These peace loving folks went home after a long weekend of demonstration and made a difference for America.

Most folks here in America and around the world applaud Occupy Wall Street for making a statement.  We hear you.  We hear all of you.  You can make a difference, just not standing still.  Not anymore. Now you are hurting the same people you should be trying to help, job creators.  Small business people.

Take all the creative energy you have and do something positive.  Like in the movie “Pay It Forward.”

Feel free to agree, disagree or simply ignore me.  Express “yourself.”  Leave your comments, share or  spread the word with Stumble Upon button below.  Subscribe or come back often to visit.

Threadbare – Not Just Another Pretty Face

July 31, 2011

“When you bust through all the layers of brevity and you have shaken all the hands of hope, you can begin to share the depths of depression joblessness can bring.”

This pretty much sums it up if you are over 50 and looking for employment.

Reg – Not Just Another Pretty Face.

When I decided to do this story about my good friend, Reg Lepper I thought maybe it would help him by building on the social networking he had already begun on LinkedIn and Facebook.

As I began learning more from him about his 27 plus year career at Hartmarx, known for its Hart Schaffner & Marx and Hickey Freeman suits, and for making President Obama’s inauguration tuxedo and topcoat, I realized the complex struggle he and his cadre of sales professionals and the plant workers endured.

The company and its United States subsidiaries filed for bankruptcy in January, 2009. Workers threatened to occupy Hartmarx’s plant if the company’s creditor, Wells Fargo Bank, attempted to lay off workers and liquidate the company’s assets.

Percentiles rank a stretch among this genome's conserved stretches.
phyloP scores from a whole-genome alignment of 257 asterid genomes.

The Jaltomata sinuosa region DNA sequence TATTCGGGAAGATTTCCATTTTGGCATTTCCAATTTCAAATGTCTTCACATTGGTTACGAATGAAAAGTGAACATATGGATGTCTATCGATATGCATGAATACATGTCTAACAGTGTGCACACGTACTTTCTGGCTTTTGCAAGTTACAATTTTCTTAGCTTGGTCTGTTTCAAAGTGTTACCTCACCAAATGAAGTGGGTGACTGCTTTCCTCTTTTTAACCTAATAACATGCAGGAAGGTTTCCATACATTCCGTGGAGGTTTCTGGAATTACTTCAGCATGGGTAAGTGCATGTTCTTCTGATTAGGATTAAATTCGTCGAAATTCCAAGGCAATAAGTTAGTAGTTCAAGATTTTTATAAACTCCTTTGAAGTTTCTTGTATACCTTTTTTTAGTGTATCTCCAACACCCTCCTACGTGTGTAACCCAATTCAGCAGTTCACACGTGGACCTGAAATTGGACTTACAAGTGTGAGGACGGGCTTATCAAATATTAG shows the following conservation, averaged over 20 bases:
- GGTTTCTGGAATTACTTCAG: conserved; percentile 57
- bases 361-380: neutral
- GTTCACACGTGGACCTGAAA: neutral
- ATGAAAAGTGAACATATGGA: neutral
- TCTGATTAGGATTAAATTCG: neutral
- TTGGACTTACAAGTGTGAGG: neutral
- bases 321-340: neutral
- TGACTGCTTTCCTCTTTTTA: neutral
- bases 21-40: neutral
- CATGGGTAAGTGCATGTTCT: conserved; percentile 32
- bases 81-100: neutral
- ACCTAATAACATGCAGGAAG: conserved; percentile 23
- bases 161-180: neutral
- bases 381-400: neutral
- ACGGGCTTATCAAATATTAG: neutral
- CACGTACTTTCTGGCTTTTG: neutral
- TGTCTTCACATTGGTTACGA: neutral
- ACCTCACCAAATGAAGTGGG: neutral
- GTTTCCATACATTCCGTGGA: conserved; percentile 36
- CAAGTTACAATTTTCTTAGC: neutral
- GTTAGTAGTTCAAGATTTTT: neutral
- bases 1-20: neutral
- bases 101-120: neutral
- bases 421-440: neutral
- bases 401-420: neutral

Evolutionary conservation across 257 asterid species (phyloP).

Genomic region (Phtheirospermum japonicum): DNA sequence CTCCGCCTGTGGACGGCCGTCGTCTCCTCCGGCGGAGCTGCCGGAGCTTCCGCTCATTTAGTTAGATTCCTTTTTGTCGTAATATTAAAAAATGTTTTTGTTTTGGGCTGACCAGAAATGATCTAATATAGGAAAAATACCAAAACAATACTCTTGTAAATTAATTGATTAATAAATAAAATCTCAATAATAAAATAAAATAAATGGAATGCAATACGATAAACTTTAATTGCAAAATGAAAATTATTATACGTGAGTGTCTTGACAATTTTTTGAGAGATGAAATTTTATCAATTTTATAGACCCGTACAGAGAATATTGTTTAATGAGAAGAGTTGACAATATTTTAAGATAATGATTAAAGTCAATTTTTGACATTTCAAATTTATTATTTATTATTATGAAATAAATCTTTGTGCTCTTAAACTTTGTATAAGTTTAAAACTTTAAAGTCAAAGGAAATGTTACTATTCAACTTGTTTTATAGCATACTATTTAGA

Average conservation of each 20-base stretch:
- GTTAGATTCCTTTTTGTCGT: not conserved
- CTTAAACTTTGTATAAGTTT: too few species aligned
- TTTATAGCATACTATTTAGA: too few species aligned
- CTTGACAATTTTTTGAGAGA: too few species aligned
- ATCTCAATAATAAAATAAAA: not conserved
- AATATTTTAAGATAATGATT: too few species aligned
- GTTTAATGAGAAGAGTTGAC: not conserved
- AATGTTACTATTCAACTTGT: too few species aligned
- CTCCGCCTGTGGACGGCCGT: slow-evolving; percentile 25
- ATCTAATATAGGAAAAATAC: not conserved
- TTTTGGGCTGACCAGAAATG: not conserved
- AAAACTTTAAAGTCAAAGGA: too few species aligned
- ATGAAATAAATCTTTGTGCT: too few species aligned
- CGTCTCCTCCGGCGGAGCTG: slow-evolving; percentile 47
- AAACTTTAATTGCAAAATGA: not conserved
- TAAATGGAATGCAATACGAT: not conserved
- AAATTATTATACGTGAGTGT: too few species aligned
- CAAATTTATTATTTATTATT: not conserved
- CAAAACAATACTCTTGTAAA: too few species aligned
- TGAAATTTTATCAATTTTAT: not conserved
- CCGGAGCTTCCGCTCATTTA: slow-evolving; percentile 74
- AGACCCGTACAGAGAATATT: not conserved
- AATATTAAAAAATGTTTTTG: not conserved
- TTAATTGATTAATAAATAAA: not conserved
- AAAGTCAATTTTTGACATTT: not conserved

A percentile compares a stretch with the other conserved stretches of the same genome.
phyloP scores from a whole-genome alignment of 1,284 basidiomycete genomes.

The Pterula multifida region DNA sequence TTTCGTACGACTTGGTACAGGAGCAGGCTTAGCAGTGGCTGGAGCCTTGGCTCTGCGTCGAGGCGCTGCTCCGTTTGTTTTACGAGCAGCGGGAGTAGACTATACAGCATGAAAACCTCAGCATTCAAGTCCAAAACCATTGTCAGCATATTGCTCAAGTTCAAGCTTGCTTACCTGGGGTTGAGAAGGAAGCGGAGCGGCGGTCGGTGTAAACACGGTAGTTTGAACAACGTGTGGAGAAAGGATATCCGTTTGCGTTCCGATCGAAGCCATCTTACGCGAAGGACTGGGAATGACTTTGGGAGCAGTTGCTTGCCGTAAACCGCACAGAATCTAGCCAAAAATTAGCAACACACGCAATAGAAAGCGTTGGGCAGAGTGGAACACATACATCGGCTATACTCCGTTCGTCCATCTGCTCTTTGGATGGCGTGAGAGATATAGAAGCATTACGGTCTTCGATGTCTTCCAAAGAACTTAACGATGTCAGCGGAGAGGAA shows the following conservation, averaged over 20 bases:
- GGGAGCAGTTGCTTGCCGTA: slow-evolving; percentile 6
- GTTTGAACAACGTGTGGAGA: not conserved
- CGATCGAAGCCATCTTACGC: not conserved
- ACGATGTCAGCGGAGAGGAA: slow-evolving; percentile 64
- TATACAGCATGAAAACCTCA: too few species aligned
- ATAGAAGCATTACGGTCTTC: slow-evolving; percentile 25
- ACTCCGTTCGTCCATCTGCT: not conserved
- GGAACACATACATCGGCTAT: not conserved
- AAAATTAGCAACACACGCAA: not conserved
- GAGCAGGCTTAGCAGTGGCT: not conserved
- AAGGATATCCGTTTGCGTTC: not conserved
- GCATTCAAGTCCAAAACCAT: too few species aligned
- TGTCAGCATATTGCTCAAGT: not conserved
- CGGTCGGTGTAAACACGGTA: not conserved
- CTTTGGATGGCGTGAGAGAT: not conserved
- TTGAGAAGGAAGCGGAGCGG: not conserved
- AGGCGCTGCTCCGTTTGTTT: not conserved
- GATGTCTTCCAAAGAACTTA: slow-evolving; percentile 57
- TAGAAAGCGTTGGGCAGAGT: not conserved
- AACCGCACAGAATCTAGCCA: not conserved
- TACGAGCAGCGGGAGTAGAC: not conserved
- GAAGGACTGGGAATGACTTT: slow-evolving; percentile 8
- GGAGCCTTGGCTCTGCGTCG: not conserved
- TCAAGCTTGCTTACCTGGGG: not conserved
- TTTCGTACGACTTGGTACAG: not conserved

In August 2009, Emerisque Brands UK and its partner SKNL North America completed their purchase of Hartmarx.While Reg survived the bankruptcy of Hartmarx, the acquisition of a foreign owned conglomerate based in India, ultimately caused many of his friends and fellow employees to lose their jobs.

Not to be outdone Reg took it upon himself to write an impassioned plea, (click on the link “a letter to the President”) a letter to the President of the United States, Barrack Obama, the beneficiary of the afore-mentioned Hart Schaffner & Marx suits.  Fifteen (15) months after the acquisition Reg, too lost his job.

Like many who are unemployed, Reg wants to work.  He wants to support his family.  Like millions of Americans, there have been forks in the road and to make ends meet, he needs a job.

Reg’s now been looking for full-time work in his area of expertise for almost 3 years.  Not for lack of trying.  Reg has employed every means of looking for work.  Shunned by “head hunters” most likely due to his age, Reg is now over 65.  I can personally vouch for the fact he doesn’t behave or look a day over 30… OK so he looks a bit older, but he’s a firm believer in exercise, has been a long time distance runner.  Now his knees are telling him he needs to go shopping for a good bike – cheap!

That aside, Reg has been and is actively looking for work.  Sending out his (click on the link to Reg’s “resume“) resume doing  job interviews, volunteering his time for Career Ministry and consulting their members regarding many aspects of their search for new opportunities and careers.

Reg isn’t alone.  This is a nationwide plight affecting thousands of households across America.  If you are over 50 and unemployed in today’s economy, you could be facing many challenges including a mortgage underwater.  In such cases, how can you move to accept a job offer across the country?  What if you took a second mortgage out to pay for your kid’s tuition?  What if your kid is living at home because he or she can’t find a job or can’t afford to make ends meet on their own?

So is Reg’s story only about being a high income earner and over 50 an age related layoff?  I began to see there are many other dynamics in play.  Those dynamics include government and politics; how an increase in payroll taxes on corporate America has impacted US manufacturing jobs; and the shift in manufacturing jobs overseas.